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gacity of the Master; vhile the general peace and harmony of its members take their tone from his conciliating courtesy, or suffer from his want of so vital an attribute.

The Master is called upon to attend (witli the PastMasters and Wardens of his Lodge) at the quarterly communications, and by his careful observation of the current questions to sanction or prevent what may support or injure the sacred and glorious institution he is bound to protect. It is to be remembered, that upon the activity or supineness of the actual Masters that the order itself will be sup-


The Master is directed to attend the monthly boards of benevolence, that the wants of his deserving brethren may be generously and immediately relieved, or the application of the unworthy summarily rejected; there the cry of the widow and the orphan is heard, and there should the Master be to administer the funds which a confiding Lodge has entrusted to his vigilance; let liim remember that he has bound himself to observe the ancient charges in vvhicli the foregoing obligations form some of the clauses 5 let him not hope to excuse his own neglect by that of others; rathei let him be foremost in the ranks of emulation, and shame such who, while they assume the profession of a Master of a Lodge, withhold the practice it enjoins. Let his actions during the year be such, that when it terminates, the brethren will feel thankful for his services, and reward him by their approbation.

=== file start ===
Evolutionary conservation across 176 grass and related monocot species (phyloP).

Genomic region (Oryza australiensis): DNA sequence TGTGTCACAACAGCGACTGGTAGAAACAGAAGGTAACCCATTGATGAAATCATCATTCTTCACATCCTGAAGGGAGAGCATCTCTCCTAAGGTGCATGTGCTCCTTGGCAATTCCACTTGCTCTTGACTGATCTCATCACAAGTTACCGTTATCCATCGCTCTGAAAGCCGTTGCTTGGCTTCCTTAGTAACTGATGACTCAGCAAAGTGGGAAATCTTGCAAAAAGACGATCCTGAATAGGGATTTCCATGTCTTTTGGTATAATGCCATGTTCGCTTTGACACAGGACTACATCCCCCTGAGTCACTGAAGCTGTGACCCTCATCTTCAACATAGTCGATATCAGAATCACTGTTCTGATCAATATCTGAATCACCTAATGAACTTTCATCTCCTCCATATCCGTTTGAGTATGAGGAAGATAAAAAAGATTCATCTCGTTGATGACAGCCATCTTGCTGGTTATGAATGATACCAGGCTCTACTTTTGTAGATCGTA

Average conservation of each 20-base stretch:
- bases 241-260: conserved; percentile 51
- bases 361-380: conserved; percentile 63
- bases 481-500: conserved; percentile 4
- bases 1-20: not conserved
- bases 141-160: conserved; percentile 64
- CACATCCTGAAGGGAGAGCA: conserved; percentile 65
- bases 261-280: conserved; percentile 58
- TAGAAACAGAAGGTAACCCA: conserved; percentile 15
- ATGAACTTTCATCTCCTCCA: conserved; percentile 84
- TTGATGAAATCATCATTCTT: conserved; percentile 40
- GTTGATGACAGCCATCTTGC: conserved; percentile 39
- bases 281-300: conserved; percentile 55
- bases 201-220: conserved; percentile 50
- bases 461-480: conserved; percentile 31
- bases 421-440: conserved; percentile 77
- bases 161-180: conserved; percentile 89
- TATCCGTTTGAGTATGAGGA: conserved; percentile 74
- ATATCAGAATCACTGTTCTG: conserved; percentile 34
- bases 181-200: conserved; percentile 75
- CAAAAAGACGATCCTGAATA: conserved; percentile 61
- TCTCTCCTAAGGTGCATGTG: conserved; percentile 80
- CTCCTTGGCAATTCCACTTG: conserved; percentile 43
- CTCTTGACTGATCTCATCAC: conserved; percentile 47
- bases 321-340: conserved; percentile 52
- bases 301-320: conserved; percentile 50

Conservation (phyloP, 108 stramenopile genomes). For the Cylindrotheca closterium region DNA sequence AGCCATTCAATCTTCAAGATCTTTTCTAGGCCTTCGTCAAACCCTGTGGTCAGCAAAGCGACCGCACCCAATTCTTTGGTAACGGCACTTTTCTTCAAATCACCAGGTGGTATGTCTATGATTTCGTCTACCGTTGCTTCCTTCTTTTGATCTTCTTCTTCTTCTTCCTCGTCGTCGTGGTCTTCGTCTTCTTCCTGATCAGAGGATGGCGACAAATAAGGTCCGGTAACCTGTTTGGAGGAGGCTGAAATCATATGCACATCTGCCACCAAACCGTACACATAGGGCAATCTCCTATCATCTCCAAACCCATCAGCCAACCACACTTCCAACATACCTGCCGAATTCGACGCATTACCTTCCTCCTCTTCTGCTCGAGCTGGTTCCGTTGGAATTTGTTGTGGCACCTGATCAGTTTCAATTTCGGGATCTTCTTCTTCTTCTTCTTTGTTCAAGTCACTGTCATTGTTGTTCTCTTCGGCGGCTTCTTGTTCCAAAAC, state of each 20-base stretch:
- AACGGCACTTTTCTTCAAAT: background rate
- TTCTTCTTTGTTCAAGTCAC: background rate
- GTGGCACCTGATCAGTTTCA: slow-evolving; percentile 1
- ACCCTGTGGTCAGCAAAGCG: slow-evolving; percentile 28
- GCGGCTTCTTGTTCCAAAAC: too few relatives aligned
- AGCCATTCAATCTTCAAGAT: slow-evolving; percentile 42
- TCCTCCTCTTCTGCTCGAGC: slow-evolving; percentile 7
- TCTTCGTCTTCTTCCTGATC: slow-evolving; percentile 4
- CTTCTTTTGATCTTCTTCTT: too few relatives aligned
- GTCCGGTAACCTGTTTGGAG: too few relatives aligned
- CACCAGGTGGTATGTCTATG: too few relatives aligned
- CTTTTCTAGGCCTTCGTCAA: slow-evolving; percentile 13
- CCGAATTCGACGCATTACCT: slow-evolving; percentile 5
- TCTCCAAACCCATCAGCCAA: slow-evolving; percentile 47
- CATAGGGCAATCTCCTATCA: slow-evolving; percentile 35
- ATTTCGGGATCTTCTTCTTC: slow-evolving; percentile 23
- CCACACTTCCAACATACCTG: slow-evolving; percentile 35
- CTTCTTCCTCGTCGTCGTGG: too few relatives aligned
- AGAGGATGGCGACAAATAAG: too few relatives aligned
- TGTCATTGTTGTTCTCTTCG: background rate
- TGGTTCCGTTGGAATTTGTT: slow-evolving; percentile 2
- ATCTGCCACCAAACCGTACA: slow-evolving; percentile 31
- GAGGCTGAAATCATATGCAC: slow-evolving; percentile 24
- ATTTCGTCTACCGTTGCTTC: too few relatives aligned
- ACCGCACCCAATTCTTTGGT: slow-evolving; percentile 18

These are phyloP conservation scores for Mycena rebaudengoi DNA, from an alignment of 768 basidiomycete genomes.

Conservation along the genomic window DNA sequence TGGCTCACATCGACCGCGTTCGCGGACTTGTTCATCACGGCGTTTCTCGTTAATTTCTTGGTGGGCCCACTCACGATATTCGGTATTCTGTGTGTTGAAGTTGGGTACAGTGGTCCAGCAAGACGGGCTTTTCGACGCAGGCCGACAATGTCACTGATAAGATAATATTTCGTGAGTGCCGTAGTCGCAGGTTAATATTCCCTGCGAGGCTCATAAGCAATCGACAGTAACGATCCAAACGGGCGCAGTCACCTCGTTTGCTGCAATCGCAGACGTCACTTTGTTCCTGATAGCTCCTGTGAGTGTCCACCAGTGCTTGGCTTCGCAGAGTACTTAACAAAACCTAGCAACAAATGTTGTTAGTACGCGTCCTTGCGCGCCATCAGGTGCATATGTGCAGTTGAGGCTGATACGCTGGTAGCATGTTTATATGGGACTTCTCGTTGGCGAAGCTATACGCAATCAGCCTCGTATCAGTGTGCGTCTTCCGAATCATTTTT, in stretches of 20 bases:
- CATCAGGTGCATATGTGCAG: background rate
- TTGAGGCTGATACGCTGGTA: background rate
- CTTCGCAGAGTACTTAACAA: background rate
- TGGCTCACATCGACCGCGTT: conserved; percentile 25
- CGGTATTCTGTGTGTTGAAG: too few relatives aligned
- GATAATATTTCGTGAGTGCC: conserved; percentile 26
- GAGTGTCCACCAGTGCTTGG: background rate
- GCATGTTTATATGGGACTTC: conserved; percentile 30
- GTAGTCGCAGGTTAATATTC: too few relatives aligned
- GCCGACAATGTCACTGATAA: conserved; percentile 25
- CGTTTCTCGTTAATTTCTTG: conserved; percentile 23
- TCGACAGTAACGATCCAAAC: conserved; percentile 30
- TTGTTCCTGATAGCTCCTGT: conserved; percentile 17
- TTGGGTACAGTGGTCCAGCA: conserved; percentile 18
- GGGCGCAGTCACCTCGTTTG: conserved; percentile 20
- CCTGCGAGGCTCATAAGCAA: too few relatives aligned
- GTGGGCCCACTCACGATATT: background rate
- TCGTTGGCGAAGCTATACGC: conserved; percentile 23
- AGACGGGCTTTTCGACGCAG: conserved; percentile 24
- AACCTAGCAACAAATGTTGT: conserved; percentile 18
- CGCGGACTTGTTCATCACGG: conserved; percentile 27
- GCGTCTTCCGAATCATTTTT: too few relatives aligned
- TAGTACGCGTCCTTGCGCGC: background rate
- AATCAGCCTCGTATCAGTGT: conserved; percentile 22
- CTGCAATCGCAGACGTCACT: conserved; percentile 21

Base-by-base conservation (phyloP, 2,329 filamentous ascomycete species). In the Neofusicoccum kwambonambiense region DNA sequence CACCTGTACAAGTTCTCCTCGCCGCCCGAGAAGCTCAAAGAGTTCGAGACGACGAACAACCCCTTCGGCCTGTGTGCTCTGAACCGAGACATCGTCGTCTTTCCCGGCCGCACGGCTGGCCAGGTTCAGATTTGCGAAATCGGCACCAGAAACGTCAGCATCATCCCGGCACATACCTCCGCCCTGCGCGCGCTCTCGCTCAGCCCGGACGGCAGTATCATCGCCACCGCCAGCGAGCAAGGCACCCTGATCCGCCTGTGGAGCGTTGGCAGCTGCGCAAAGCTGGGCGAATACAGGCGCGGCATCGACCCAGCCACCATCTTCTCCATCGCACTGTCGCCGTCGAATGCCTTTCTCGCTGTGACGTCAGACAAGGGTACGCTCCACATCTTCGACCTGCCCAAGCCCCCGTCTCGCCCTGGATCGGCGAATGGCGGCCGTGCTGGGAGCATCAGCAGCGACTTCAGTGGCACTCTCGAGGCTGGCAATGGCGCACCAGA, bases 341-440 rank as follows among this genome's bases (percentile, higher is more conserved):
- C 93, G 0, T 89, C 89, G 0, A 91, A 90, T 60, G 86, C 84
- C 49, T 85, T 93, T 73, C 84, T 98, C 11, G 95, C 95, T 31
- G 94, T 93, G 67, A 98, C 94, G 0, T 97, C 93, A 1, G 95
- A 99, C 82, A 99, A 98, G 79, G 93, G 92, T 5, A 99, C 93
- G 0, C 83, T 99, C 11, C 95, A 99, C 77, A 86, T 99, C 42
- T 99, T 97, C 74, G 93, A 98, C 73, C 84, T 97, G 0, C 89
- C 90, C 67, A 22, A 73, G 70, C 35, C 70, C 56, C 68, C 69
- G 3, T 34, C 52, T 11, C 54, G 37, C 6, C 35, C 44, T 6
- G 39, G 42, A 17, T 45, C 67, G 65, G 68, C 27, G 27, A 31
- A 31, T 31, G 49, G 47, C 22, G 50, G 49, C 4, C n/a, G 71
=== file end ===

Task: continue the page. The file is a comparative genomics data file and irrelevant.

How different is the effect produced upon Freemasonry bv those who merely falter through their official duties, who never show themselves where a personal service is demanded, and, in fact, who, if the charges have ever been read to them, disregard their importance by a coldness which is alike insulting to decency as to common sense.

Another important duty of a Master is the selection of his Wardens—the members of a Lodge may exercise their franchise in the election of a Master with a view to please a friend or to self-gratification, but the Master in his selec-